Senate Finance Committee Chairman Orrin Hatch (R-Utah), Ranking Member Ron Wyden (D-Ore.), and Finance Committee member Richard Burr (R-N.C.) highlighted a new report from the Government Accountability Office (GAO) detailing inefficiencies with the Medicare Audit and Appeals process and noted a bipartisan Finance Committee bill aimed to reform the process.
The report details a dramatic increase in appeals at the Centers for Medicare & Medicaid Services (CMS), resulting in a backlog at the third and fourth levels of appeals where independent hearings are conducted. A bipartisan bill reported out by the Finance Committee, the Audit & Appeal Fairness, Integrity, and Reforms in Medicare (AFIRM) Act of 2015, S. 2368, if enacted into law, would improve many of the deficiencies highlighted by GAO.
“Reforming the Medicare audit and appeals system with smart changes will provide better service for patients and responsible protection for health providers,” Hatch said. “Today’s non-partisan report on the appeals process lists a number of issues with the current system and underscores the need to cut the red tape ensnarling the process. Fortunately, the Finance Committee has a bipartisan product in place that does just that. If enacted into law, the AFIRM Act would make needed reforms to the Medicare appeals process and bring increased transparency to the Medicare audit process. That’s a win for taxpayers, patients and health providers.”
“The voices of too many patients, providers, and states are going unheard because the gears of the Medicare audit and appeals system have ground to a halt,” Wyden said. “Today’s news is a clear reminder of the ongoing dysfunction plaguing the appeals process, which comes at the expense of those stuck in the system. It’s high time Congress end this bureaucratic water torture by passing the Finance Committee’s bipartisan reform bill.”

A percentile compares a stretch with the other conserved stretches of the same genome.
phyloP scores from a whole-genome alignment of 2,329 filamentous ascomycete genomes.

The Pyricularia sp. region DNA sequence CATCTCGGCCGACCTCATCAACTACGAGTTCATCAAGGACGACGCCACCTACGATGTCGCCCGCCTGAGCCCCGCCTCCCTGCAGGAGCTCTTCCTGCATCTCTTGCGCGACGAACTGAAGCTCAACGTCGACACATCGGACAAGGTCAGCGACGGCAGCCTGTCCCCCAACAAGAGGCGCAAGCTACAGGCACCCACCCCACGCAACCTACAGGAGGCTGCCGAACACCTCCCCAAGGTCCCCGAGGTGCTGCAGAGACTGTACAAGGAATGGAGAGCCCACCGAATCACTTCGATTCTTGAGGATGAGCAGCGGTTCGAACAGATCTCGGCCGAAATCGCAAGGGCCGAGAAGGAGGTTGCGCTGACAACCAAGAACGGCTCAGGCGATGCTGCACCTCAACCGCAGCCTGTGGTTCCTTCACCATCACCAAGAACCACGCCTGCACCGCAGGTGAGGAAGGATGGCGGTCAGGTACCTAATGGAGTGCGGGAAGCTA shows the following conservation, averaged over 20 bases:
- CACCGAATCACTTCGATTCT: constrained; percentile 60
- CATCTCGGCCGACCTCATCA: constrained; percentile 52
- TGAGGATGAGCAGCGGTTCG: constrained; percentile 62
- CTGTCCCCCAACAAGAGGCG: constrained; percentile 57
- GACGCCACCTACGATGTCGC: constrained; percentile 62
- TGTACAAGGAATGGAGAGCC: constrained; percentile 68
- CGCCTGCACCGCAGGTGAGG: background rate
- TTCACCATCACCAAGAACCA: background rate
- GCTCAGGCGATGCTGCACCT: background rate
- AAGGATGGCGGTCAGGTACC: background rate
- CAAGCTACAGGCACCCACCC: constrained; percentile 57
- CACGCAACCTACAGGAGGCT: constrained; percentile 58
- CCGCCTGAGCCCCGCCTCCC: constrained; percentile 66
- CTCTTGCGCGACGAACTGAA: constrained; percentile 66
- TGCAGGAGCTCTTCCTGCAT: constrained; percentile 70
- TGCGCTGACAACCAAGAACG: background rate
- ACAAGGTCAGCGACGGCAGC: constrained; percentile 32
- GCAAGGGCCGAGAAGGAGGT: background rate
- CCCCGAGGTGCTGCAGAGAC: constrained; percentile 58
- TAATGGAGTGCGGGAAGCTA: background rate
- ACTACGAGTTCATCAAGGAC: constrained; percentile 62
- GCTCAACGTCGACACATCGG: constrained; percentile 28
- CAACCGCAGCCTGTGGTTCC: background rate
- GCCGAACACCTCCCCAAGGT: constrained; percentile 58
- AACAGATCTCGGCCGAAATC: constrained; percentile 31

“Medicare’s audit and appeals processes are clearly not working,” said Senator Burr. “GAO’s report echoes concerns raised by North Carolinians and is the latest wake-up call for the need for commonsense reforms. We must address the audit and appeals challenges so that doctors and hospitals can focus on what’s most important—providing quality care to Americans. I will keep working with my colleagues to fix this broken system.”
Additional information on the AFIRM Act can be found here.
The third appeal level, in which Administrative Law Judges (ALJ) hear the appeal, experienced a 936 percent increase in filed appeals from fiscal year 2010 to fiscal year 2014. A significant portion of the increase in filed appeals at the third level was driven by appeals of hospital and other inpatient stays, which increased from 12,938 to 275,791 appeals (over 2,000 percent).
Appeal decisions exceeding statutory time frames at the first four levels generally increased from fiscal years 2010 through 2014, with most frequent delays occurring at the third and fourth levels. For example, the third level issued 96 percent of their decisions after the 90-day statutory time frame in fiscal year 2014.
The data systems that the HHS agencies use to monitor the appeals process do not collect other important data that could help identify trends. For example, the third level does not collect in its data system information on whether specific Medicare policies were among the issues that contributed to the appeal decision, which is information that could be used to help identify payment or claim review policies in need of clarification or additional guidance for appeals bodies or appellants.
HHS agencies have taken several actions aimed at reducing the total number of Medicare appeals filed and the current appeals backlog. Despite those actions, the backlog of appeals is growing at a rate that outpaces the capacities at the third and fourth levels.
HHS efforts do not address inefficiencies regarding the way appeals of certain repetitious claims—such as claims for monthly oxygen equipment rentals—are adjudicated, which is inconsistent with federal internal control standards. GAO recommended that the Secretary of Health and Human Services implement a more efficient way to adjudicate certain repetitive claims, such as by permitting appeals bodies to reopen and resolve appeals.
The nonpartisan analysis follows a previous report from the watchdog, released in May, that found CMS’s claims review process lacks reliable cost and savings data for Medicare Administrative Contractors (MACs), preventing the agency from having necessary information to evaluate MAC cost effectiveness and performance.